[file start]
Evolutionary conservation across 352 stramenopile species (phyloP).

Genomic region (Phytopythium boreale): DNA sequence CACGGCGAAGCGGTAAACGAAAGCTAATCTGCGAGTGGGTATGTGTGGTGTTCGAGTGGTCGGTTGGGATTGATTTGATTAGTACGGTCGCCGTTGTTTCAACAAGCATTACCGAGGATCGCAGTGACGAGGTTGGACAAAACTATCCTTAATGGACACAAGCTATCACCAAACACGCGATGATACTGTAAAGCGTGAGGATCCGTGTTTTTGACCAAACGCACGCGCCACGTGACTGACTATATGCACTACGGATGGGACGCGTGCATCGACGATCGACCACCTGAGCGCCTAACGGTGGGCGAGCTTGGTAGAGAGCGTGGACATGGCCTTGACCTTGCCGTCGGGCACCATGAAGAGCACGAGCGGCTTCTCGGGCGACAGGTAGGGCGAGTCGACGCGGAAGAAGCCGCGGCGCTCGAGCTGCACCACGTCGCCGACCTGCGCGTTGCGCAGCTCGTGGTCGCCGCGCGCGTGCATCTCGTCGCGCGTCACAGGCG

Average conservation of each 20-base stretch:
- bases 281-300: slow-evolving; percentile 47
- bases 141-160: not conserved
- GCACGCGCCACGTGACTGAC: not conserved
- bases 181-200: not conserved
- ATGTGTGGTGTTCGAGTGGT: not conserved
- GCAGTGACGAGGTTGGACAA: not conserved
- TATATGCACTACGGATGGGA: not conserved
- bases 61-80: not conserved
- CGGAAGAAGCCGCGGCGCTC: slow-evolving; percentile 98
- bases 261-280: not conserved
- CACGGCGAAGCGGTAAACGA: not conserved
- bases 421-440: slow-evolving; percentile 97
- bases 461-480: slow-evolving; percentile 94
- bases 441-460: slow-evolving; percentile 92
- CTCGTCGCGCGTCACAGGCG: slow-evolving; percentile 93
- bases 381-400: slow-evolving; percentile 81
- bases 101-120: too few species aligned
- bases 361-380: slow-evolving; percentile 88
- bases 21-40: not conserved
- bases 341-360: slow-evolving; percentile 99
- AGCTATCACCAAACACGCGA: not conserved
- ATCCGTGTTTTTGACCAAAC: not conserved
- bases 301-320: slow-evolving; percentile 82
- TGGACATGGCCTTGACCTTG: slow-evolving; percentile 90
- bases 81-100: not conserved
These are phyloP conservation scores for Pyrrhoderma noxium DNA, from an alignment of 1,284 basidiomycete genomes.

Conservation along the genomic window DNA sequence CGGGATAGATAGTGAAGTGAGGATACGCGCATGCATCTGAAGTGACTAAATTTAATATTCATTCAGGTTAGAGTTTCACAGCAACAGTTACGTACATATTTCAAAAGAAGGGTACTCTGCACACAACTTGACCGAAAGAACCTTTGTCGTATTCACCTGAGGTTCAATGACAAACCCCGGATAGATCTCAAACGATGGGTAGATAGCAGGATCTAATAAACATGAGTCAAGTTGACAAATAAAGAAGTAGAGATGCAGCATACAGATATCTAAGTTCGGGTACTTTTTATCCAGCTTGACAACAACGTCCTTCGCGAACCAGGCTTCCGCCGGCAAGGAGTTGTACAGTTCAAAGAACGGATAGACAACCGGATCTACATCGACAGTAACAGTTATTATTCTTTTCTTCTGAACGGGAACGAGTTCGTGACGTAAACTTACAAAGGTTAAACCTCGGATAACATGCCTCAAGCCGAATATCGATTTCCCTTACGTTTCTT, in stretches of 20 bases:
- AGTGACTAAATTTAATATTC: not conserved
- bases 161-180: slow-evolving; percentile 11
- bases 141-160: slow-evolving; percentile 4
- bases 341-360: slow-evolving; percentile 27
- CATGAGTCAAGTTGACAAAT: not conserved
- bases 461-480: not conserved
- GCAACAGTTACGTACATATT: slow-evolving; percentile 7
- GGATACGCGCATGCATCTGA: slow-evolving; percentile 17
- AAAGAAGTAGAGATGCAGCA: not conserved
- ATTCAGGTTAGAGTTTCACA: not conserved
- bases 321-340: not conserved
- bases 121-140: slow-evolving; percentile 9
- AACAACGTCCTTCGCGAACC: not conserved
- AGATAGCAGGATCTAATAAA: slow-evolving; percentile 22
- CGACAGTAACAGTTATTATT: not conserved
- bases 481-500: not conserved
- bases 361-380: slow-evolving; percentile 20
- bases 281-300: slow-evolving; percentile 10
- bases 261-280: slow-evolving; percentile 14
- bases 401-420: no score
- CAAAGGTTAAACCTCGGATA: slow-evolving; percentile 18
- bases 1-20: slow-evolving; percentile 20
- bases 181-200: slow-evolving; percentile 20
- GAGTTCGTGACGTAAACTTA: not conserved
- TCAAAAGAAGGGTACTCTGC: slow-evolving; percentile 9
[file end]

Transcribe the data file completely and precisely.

Evolutionary conservation across 352 stramenopile species (phyloP).

Genomic region (Phytopythium boreale): DNA sequence CACGGCGAAGCGGTAAACGAAAGCTAATCTGCGAGTGGGTATGTGTGGTGTTCGAGTGGTCGGTTGGGATTGATTTGATTAGTACGGTCGCCGTTGTTTCAACAAGCATTACCGAGGATCGCAGTGACGAGGTTGGACAAAACTATCCTTAATGGACACAAGCTATCACCAAACACGCGATGATACTGTAAAGCGTGAGGATCCGTGTTTTTGACCAAACGCACGCGCCACGTGACTGACTATATGCACTACGGATGGGACGCGTGCATCGACGATCGACCACCTGAGCGCCTAACGGTGGGCGAGCTTGGTAGAGAGCGTGGACATGGCCTTGACCTTGCCGTCGGGCACCATGAAGAGCACGAGCGGCTTCTCGGGCGACAGGTAGGGCGAGTCGACGCGGAAGAAGCCGCGGCGCTCGAGCTGCACCACGTCGCCGACCTGCGCGTTGCGCAGCTCGTGGTCGCCGCGCGCGTGCATCTCGTCGCGCGTCACAGGCG

Average conservation of each 20-base stretch:
- bases 281-300: slow-evolving; percentile 47
- bases 141-160: not conserved
- GCACGCGCCACGTGACTGAC: not conserved
- bases 181-200: not conserved
- ATGTGTGGTGTTCGAGTGGT: not conserved
- GCAGTGACGAGGTTGGACAA: not conserved
- TATATGCACTACGGATGGGA: not conserved
- bases 61-80: not conserved
- CGGAAGAAGCCGCGGCGCTC: slow-evolving; percentile 98
- bases 261-280: not conserved
- CACGGCGAAGCGGTAAACGA: not conserved
- bases 421-440: slow-evolving; percentile 97
- bases 461-480: slow-evolving; percentile 94
- bases 441-460: slow-evolving; percentile 92
- CTCGTCGCGCGTCACAGGCG: slow-evolving; percentile 93
- bases 381-400: slow-evolving; percentile 81
- bases 101-120: too few species aligned
- bases 361-380: slow-evolving; percentile 88
- bases 21-40: not conserved
- bases 341-360: slow-evolving; percentile 99
- AGCTATCACCAAACACGCGA: not conserved
- ATCCGTGTTTTTGACCAAAC: not conserved
- bases 301-320: slow-evolving; percentile 82
- TGGACATGGCCTTGACCTTG: slow-evolving; percentile 90
- bases 81-100: not conserved
These are phyloP conservation scores for Pyrrhoderma noxium DNA, from an alignment of 1,284 basidiomycete genomes.

Conservation along the genomic window DNA sequence CGGGATAGATAGTGAAGTGAGGATACGCGCATGCATCTGAAGTGACTAAATTTAATATTCATTCAGGTTAGAGTTTCACAGCAACAGTTACGTACATATTTCAAAAGAAGGGTACTCTGCACACAACTTGACCGAAAGAACCTTTGTCGTATTCACCTGAGGTTCAATGACAAACCCCGGATAGATCTCAAACGATGGGTAGATAGCAGGATCTAATAAACATGAGTCAAGTTGACAAATAAAGAAGTAGAGATGCAGCATACAGATATCTAAGTTCGGGTACTTTTTATCCAGCTTGACAACAACGTCCTTCGCGAACCAGGCTTCCGCCGGCAAGGAGTTGTACAGTTCAAAGAACGGATAGACAACCGGATCTACATCGACAGTAACAGTTATTATTCTTTTCTTCTGAACGGGAACGAGTTCGTGACGTAAACTTACAAAGGTTAAACCTCGGATAACATGCCTCAAGCCGAATATCGATTTCCCTTACGTTTCTT, in stretches of 20 bases:
- AGTGACTAAATTTAATATTC: not conserved
- bases 161-180: slow-evolving; percentile 11
- bases 141-160: slow-evolving; percentile 4
- bases 341-360: slow-evolving; percentile 27
- CATGAGTCAAGTTGACAAAT: not conserved
- bases 461-480: not conserved
- GCAACAGTTACGTACATATT: slow-evolving; percentile 7
- GGATACGCGCATGCATCTGA: slow-evolving; percentile 17
- AAAGAAGTAGAGATGCAGCA: not conserved
- ATTCAGGTTAGAGTTTCACA: not conserved
- bases 321-340: not conserved
- bases 121-140: slow-evolving; percentile 9
- AACAACGTCCTTCGCGAACC: not conserved
- AGATAGCAGGATCTAATAAA: slow-evolving; percentile 22
- CGACAGTAACAGTTATTATT: not conserved
- bases 481-500: not conserved
- bases 361-380: slow-evolving; percentile 20
- bases 281-300: slow-evolving; percentile 10
- bases 261-280: slow-evolving; percentile 14
- bases 401-420: no score
- CAAAGGTTAAACCTCGGATA: slow-evolving; percentile 18
- bases 1-20: slow-evolving; percentile 20
- bases 181-200: slow-evolving; percentile 20
- GAGTTCGTGACGTAAACTTA: not conserved
- TCAAAAGAAGGGTACTCTGC: slow-evolving; percentile 9